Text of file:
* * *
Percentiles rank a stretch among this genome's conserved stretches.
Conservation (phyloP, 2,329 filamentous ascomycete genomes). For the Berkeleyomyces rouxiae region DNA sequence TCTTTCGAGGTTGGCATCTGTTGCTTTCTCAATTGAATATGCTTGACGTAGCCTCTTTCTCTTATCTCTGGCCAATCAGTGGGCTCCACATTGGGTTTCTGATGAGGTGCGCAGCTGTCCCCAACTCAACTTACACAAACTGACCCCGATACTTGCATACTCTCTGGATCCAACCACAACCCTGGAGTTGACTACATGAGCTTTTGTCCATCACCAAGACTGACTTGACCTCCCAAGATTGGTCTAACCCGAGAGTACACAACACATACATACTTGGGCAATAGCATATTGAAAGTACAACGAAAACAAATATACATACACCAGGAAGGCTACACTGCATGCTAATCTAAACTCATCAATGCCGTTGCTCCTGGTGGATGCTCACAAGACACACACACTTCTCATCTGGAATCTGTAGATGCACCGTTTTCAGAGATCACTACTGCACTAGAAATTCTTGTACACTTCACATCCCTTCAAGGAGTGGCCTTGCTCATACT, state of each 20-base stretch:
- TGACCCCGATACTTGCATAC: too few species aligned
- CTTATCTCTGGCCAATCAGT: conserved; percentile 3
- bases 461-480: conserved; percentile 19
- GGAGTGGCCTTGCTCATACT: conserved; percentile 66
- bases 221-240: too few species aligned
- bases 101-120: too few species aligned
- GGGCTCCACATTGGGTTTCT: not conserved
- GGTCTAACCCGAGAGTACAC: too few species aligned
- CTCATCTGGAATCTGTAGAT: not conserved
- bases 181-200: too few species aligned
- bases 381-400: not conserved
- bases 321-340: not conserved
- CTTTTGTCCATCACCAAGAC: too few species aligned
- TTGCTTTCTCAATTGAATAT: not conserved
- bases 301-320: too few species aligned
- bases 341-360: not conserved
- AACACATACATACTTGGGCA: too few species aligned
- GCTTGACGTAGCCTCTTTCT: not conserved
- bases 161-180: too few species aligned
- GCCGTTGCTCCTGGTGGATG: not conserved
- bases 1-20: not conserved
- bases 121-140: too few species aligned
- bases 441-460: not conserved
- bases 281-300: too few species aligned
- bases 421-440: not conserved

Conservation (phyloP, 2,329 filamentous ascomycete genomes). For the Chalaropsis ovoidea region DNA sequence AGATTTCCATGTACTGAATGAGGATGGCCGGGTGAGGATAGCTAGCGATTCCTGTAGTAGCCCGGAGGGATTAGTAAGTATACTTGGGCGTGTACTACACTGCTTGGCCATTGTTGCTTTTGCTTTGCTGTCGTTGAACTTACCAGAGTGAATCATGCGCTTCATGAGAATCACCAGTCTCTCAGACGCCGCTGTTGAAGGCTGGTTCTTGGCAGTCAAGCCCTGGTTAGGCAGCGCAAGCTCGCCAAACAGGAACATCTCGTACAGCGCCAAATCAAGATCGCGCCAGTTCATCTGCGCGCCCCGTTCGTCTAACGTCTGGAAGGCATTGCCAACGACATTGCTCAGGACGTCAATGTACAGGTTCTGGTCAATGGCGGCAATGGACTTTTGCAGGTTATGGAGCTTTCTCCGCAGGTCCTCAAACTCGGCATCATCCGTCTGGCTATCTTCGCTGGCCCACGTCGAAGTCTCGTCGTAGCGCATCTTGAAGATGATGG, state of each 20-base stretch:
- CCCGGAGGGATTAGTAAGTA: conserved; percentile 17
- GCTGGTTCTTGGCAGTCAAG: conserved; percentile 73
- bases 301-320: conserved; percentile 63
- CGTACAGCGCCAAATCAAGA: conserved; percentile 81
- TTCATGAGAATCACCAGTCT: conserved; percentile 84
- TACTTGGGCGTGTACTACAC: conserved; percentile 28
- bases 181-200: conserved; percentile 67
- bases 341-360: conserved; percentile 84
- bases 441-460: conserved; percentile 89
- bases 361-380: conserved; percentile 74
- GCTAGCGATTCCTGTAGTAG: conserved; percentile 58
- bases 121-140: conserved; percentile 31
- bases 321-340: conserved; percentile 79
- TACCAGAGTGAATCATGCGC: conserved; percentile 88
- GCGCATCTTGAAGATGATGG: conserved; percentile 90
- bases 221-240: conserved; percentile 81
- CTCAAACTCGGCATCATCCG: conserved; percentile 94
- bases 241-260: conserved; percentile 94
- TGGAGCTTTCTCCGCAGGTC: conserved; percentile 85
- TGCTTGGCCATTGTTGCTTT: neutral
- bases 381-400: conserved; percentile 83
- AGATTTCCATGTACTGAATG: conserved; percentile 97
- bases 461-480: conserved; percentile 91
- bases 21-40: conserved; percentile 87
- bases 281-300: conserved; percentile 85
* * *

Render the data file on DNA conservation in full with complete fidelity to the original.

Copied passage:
Percentiles rank a stretch among this genome's conserved stretches.
Conservation (phyloP, 2,329 filamentous ascomycete genomes). For the Berkeleyomyces rouxiae region DNA sequence TCTTTCGAGGTTGGCATCTGTTGCTTTCTCAATTGAATATGCTTGACGTAGCCTCTTTCTCTTATCTCTGGCCAATCAGTGGGCTCCACATTGGGTTTCTGATGAGGTGCGCAGCTGTCCCCAACTCAACTTACACAAACTGACCCCGATACTTGCATACTCTCTGGATCCAACCACAACCCTGGAGTTGACTACATGAGCTTTTGTCCATCACCAAGACTGACTTGACCTCCCAAGATTGGTCTAACCCGAGAGTACACAACACATACATACTTGGGCAATAGCATATTGAAAGTACAACGAAAACAAATATACATACACCAGGAAGGCTACACTGCATGCTAATCTAAACTCATCAATGCCGTTGCTCCTGGTGGATGCTCACAAGACACACACACTTCTCATCTGGAATCTGTAGATGCACCGTTTTCAGAGATCACTACTGCACTAGAAATTCTTGTACACTTCACATCCCTTCAAGGAGTGGCCTTGCTCATACT, state of each 20-base stretch:
- TGACCCCGATACTTGCATAC: too few species aligned
- CTTATCTCTGGCCAATCAGT: conserved; percentile 3
- bases 461-480: conserved; percentile 19
- GGAGTGGCCTTGCTCATACT: conserved; percentile 66
- bases 221-240: too few species aligned
- bases 101-120: too few species aligned
- GGGCTCCACATTGGGTTTCT: not conserved
- GGTCTAACCCGAGAGTACAC: too few species aligned
- CTCATCTGGAATCTGTAGAT: not conserved
- bases 181-200: too few species aligned
- bases 381-400: not conserved
- bases 321-340: not conserved
- CTTTTGTCCATCACCAAGAC: too few species aligned
- TTGCTTTCTCAATTGAATAT: not conserved
- bases 301-320: too few species aligned
- bases 341-360: not conserved
- AACACATACATACTTGGGCA: too few species aligned
- GCTTGACGTAGCCTCTTTCT: not conserved
- bases 161-180: too few species aligned
- GCCGTTGCTCCTGGTGGATG: not conserved
- bases 1-20: not conserved
- bases 121-140: too few species aligned
- bases 441-460: not conserved
- bases 281-300: too few species aligned
- bases 421-440: not conserved

Conservation (phyloP, 2,329 filamentous ascomycete genomes). For the Chalaropsis ovoidea region DNA sequence AGATTTCCATGTACTGAATGAGGATGGCCGGGTGAGGATAGCTAGCGATTCCTGTAGTAGCCCGGAGGGATTAGTAAGTATACTTGGGCGTGTACTACACTGCTTGGCCATTGTTGCTTTTGCTTTGCTGTCGTTGAACTTACCAGAGTGAATCATGCGCTTCATGAGAATCACCAGTCTCTCAGACGCCGCTGTTGAAGGCTGGTTCTTGGCAGTCAAGCCCTGGTTAGGCAGCGCAAGCTCGCCAAACAGGAACATCTCGTACAGCGCCAAATCAAGATCGCGCCAGTTCATCTGCGCGCCCCGTTCGTCTAACGTCTGGAAGGCATTGCCAACGACATTGCTCAGGACGTCAATGTACAGGTTCTGGTCAATGGCGGCAATGGACTTTTGCAGGTTATGGAGCTTTCTCCGCAGGTCCTCAAACTCGGCATCATCCGTCTGGCTATCTTCGCTGGCCCACGTCGAAGTCTCGTCGTAGCGCATCTTGAAGATGATGG, state of each 20-base stretch:
- CCCGGAGGGATTAGTAAGTA: conserved; percentile 17
- GCTGGTTCTTGGCAGTCAAG: conserved; percentile 73
- bases 301-320: conserved; percentile 63
- CGTACAGCGCCAAATCAAGA: conserved; percentile 81
- TTCATGAGAATCACCAGTCT: conserved; percentile 84
- TACTTGGGCGTGTACTACAC: conserved; percentile 28
- bases 181-200: conserved; percentile 67
- bases 341-360: conserved; percentile 84
- bases 441-460: conserved; percentile 89
- bases 361-380: conserved; percentile 74
- GCTAGCGATTCCTGTAGTAG: conserved; percentile 58
- bases 121-140: conserved; percentile 31
- bases 321-340: conserved; percentile 79
- TACCAGAGTGAATCATGCGC: conserved; percentile 88
- GCGCATCTTGAAGATGATGG: conserved; percentile 90
- bases 221-240: conserved; percentile 81
- CTCAAACTCGGCATCATCCG: conserved; percentile 94
- bases 241-260: conserved; percentile 94
- TGGAGCTTTCTCCGCAGGTC: conserved; percentile 85
- TGCTTGGCCATTGTTGCTTT: neutral
- bases 381-400: conserved; percentile 83
- AGATTTCCATGTACTGAATG: conserved; percentile 97
- bases 461-480: conserved; percentile 91
- bases 21-40: conserved; percentile 87
- bases 281-300: conserved; percentile 85